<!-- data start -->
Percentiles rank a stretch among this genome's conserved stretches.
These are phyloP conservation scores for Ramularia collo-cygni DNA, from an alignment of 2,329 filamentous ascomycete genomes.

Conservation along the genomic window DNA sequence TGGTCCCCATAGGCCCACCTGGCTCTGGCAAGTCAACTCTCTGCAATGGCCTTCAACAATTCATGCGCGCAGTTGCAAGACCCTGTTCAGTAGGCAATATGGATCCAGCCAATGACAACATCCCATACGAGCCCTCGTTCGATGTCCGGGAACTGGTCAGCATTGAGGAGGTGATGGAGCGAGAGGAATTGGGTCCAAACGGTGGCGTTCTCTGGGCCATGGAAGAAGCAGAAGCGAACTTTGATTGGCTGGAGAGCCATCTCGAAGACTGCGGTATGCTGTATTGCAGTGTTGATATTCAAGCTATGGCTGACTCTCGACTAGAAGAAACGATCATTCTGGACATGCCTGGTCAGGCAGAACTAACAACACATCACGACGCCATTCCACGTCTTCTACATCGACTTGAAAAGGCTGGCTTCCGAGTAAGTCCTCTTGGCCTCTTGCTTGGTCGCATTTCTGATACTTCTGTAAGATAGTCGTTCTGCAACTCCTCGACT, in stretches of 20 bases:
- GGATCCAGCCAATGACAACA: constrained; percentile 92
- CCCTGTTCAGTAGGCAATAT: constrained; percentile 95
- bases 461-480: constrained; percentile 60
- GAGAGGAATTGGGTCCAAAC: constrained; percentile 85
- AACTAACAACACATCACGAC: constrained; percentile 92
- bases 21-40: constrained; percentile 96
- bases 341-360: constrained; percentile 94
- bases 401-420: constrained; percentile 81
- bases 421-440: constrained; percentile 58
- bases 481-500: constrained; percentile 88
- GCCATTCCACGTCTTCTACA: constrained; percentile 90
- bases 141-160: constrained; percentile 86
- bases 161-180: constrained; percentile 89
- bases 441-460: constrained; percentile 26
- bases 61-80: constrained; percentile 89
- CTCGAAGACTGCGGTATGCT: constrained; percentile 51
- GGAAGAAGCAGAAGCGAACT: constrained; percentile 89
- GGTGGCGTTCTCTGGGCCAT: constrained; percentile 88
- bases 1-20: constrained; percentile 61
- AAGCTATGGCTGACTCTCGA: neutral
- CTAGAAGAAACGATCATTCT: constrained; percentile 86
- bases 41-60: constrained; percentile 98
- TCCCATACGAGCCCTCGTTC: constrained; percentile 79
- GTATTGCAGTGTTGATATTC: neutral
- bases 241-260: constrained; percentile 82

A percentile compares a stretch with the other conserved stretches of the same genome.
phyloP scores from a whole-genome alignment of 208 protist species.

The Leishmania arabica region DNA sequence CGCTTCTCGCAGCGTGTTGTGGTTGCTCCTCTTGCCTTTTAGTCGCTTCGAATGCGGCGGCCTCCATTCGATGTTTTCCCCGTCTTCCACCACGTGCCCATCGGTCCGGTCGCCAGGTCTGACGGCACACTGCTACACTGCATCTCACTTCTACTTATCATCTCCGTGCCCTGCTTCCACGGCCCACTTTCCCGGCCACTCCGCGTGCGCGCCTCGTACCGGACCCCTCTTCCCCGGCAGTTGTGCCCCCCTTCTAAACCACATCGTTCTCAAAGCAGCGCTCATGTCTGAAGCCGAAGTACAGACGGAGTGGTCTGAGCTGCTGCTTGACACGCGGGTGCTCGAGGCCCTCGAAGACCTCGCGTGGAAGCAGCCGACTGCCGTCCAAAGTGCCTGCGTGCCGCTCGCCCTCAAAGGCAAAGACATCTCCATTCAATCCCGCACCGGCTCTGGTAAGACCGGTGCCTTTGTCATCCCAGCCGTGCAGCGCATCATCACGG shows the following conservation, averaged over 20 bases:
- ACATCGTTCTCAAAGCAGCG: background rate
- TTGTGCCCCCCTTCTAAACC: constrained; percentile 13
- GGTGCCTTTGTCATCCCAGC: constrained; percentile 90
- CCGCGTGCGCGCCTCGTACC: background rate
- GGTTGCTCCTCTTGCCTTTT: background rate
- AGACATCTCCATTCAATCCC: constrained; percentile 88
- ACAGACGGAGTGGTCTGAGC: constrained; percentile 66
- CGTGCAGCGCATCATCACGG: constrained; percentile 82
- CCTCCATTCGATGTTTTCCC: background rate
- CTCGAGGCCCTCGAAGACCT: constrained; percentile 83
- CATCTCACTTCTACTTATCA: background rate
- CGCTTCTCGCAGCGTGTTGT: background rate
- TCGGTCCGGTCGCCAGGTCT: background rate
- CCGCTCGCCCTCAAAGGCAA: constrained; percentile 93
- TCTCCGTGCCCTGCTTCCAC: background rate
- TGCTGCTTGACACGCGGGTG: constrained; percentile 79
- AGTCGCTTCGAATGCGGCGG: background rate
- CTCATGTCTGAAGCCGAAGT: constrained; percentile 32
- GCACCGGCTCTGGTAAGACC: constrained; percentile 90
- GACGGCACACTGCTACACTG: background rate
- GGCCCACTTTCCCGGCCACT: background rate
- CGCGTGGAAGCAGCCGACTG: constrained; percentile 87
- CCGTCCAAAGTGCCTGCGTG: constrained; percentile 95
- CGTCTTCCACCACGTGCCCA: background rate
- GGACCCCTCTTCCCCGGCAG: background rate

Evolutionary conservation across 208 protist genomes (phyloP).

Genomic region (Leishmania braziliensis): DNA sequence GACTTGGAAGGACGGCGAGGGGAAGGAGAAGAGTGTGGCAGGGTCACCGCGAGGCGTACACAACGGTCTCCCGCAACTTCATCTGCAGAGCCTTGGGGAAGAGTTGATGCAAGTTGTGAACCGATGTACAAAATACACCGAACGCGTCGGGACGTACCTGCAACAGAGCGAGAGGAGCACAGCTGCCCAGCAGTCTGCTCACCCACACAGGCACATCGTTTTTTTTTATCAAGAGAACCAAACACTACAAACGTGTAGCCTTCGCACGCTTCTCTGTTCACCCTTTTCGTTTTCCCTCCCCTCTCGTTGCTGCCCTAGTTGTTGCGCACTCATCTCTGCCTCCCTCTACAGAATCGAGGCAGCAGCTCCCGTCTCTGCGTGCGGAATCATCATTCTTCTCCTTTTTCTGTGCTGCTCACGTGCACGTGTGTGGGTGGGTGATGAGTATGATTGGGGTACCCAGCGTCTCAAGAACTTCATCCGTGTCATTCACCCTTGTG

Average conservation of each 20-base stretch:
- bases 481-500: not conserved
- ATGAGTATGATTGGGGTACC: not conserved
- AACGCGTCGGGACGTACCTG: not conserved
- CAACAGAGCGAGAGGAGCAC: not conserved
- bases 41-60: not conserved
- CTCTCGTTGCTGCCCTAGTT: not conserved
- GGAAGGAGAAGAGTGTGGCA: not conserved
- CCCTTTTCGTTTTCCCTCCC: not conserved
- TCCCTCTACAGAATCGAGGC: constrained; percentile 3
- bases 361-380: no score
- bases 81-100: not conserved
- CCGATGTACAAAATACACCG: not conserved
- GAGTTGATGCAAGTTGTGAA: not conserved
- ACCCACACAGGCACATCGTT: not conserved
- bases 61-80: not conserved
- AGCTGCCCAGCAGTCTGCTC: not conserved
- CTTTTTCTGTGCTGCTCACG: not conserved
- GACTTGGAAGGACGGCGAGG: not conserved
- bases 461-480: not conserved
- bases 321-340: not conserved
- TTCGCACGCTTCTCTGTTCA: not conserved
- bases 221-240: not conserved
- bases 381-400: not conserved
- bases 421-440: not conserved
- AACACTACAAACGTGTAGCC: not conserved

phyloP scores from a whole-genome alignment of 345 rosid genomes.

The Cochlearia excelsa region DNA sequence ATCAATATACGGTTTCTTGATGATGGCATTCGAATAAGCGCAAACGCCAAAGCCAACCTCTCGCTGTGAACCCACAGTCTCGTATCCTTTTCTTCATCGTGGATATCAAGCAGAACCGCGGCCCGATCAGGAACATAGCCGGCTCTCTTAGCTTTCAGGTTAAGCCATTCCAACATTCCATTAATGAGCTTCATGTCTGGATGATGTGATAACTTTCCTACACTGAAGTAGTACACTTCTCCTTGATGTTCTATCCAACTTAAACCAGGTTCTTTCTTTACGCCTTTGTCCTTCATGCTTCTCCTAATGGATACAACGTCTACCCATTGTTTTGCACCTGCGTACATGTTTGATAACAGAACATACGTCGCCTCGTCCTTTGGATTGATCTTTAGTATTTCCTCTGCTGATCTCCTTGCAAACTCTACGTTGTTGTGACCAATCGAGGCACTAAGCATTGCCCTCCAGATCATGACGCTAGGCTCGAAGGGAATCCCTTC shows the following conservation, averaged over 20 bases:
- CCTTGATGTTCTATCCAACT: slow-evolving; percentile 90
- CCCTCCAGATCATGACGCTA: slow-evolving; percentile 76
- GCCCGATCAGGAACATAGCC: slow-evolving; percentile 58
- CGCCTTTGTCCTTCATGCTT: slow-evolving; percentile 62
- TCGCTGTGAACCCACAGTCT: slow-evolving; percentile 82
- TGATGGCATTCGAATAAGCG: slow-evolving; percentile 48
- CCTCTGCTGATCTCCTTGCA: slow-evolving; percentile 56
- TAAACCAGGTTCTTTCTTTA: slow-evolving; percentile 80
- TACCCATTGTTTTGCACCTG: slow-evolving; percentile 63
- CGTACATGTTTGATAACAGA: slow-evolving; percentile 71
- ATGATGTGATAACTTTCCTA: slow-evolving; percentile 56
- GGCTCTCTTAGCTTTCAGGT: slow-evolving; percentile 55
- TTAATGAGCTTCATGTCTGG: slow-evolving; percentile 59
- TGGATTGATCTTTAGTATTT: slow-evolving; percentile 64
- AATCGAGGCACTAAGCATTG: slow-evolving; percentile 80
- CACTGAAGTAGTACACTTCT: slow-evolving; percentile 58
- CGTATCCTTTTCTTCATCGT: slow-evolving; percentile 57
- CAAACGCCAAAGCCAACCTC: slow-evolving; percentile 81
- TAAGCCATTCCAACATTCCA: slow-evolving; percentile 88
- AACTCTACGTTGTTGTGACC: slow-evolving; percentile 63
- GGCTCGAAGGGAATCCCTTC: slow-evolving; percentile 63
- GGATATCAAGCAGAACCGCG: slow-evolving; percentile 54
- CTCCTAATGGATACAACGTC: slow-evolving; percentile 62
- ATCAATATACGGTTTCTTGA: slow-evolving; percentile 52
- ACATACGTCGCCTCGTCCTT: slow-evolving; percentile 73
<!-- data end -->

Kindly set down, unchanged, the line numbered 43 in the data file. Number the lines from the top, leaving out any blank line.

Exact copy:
- CGCTTCTCGCAGCGTGTTGT: background rate